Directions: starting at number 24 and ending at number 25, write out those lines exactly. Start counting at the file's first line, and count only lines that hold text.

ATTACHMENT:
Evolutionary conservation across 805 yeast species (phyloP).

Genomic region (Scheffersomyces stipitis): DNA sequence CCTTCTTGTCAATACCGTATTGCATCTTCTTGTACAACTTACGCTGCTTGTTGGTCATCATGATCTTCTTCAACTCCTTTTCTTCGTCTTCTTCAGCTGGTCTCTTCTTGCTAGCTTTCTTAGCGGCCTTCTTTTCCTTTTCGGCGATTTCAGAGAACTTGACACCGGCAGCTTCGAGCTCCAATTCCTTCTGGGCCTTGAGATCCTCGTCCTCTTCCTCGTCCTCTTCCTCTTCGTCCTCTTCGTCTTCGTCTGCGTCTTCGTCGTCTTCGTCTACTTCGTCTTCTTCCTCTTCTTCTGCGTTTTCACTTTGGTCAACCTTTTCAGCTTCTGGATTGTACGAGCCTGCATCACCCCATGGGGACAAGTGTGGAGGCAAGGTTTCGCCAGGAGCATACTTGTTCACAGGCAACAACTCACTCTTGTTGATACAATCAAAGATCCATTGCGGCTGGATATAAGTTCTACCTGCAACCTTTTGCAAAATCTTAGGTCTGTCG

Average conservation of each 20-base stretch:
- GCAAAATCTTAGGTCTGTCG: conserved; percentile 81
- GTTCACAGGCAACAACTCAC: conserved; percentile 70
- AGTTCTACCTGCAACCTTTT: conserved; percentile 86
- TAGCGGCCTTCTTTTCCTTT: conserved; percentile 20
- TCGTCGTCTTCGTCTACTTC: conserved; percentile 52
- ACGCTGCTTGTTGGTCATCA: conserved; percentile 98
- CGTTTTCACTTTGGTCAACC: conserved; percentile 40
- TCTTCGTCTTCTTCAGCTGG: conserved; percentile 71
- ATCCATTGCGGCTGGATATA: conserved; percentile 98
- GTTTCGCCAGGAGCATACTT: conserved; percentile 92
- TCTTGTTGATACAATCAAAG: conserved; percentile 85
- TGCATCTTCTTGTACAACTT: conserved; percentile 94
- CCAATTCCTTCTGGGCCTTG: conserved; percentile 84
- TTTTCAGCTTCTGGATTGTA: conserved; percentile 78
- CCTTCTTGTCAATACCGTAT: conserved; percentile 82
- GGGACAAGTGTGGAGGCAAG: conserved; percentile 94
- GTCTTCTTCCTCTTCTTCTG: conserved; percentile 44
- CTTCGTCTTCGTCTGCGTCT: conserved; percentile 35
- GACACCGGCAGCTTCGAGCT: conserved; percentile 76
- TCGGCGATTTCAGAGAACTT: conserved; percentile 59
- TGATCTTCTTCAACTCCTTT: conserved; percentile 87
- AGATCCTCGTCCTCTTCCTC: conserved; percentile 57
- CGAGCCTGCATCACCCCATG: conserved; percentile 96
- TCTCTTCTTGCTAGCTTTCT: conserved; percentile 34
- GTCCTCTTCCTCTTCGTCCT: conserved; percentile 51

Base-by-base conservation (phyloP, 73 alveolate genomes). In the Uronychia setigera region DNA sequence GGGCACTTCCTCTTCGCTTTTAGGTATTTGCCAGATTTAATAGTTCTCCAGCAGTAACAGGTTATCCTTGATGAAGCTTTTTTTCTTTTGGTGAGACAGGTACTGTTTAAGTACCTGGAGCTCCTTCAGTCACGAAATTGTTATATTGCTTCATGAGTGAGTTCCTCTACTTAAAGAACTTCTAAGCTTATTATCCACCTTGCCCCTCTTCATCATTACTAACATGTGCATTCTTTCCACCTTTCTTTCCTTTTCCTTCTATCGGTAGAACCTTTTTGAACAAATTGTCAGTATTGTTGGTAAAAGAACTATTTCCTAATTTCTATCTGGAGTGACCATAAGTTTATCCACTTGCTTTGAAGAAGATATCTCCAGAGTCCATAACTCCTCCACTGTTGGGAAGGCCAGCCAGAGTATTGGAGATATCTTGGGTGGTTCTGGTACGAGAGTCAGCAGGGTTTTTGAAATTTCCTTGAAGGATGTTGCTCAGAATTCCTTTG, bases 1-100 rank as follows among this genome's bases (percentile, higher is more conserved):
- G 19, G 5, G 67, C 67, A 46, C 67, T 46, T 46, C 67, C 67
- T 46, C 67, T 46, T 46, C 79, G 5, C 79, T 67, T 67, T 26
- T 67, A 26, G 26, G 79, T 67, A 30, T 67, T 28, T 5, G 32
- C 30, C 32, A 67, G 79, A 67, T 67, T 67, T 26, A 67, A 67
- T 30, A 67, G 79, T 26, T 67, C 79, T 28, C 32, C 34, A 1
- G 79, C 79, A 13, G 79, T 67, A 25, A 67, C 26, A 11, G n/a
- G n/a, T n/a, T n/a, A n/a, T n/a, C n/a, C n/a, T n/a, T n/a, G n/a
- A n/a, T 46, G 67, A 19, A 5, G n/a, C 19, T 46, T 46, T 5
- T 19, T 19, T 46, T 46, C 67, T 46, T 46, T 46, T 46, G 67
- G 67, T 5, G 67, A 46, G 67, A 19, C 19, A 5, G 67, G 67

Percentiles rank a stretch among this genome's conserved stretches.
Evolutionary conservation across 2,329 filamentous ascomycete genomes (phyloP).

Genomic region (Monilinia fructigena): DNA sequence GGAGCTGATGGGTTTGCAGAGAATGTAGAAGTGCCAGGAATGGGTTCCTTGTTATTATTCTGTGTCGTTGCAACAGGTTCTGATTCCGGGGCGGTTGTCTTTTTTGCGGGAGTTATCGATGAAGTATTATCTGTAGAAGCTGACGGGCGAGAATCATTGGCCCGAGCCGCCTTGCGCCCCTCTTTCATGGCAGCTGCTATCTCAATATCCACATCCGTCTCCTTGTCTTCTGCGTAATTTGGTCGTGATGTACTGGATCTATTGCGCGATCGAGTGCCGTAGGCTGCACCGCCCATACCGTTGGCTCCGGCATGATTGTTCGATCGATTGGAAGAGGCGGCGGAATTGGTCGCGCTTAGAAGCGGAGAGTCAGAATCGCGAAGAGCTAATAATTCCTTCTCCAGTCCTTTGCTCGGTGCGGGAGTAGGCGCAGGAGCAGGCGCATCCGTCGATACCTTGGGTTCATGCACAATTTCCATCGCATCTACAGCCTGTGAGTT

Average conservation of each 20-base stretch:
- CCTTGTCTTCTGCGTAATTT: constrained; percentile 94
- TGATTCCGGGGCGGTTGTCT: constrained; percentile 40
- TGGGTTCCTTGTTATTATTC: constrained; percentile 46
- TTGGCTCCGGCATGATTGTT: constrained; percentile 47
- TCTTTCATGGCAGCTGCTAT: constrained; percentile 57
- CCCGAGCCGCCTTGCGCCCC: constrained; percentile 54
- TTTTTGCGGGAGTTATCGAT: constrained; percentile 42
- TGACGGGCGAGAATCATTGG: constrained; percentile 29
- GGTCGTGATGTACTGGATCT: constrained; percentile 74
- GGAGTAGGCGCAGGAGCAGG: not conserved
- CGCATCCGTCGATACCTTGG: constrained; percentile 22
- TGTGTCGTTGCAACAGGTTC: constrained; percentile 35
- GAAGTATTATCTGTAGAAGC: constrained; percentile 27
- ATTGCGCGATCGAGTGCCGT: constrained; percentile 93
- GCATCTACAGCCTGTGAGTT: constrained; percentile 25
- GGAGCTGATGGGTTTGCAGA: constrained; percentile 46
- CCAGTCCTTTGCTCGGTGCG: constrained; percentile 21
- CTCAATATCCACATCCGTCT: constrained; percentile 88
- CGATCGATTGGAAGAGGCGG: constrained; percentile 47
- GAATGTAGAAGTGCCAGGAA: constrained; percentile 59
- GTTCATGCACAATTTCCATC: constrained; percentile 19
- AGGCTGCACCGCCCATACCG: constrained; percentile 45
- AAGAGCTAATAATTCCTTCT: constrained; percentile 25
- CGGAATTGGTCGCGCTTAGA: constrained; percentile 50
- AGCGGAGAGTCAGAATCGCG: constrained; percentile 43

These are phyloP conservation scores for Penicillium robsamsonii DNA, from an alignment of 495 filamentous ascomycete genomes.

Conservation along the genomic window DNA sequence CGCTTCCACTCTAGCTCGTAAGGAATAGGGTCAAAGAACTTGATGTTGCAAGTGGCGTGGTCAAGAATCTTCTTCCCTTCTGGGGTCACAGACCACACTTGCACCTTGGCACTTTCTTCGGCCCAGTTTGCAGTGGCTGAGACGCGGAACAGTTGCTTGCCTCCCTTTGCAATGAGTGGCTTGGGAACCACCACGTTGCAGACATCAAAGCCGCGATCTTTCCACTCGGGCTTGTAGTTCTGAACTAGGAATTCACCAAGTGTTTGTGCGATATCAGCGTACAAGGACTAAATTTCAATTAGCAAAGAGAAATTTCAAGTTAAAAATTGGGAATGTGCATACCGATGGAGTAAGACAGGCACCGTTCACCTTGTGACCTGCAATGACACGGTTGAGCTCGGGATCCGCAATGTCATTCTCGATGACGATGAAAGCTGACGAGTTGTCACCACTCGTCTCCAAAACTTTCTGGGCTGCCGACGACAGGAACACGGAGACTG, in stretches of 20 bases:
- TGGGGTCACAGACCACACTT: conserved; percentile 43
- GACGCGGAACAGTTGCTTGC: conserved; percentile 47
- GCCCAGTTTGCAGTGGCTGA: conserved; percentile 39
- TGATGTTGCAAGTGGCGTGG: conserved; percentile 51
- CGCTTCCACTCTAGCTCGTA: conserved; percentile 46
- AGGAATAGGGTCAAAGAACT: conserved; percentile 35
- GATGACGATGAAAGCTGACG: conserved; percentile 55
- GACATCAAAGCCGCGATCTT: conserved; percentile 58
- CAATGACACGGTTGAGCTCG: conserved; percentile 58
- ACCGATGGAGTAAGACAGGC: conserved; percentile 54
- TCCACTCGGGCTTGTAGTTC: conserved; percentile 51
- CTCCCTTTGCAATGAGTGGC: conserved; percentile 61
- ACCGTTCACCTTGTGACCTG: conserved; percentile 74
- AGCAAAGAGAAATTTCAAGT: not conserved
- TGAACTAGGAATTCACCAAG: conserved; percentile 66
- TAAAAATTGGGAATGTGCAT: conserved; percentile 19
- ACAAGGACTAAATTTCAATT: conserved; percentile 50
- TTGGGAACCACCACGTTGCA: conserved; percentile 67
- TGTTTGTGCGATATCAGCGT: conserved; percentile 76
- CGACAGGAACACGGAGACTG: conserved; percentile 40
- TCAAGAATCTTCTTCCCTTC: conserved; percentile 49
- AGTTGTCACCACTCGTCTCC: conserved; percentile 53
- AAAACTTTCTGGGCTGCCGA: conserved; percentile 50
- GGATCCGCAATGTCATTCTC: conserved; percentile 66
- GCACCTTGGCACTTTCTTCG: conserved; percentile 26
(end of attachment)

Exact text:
- TGATCTTCTTCAACTCCTTT: conserved; percentile 87
- AGATCCTCGTCCTCTTCCTC: conserved; percentile 57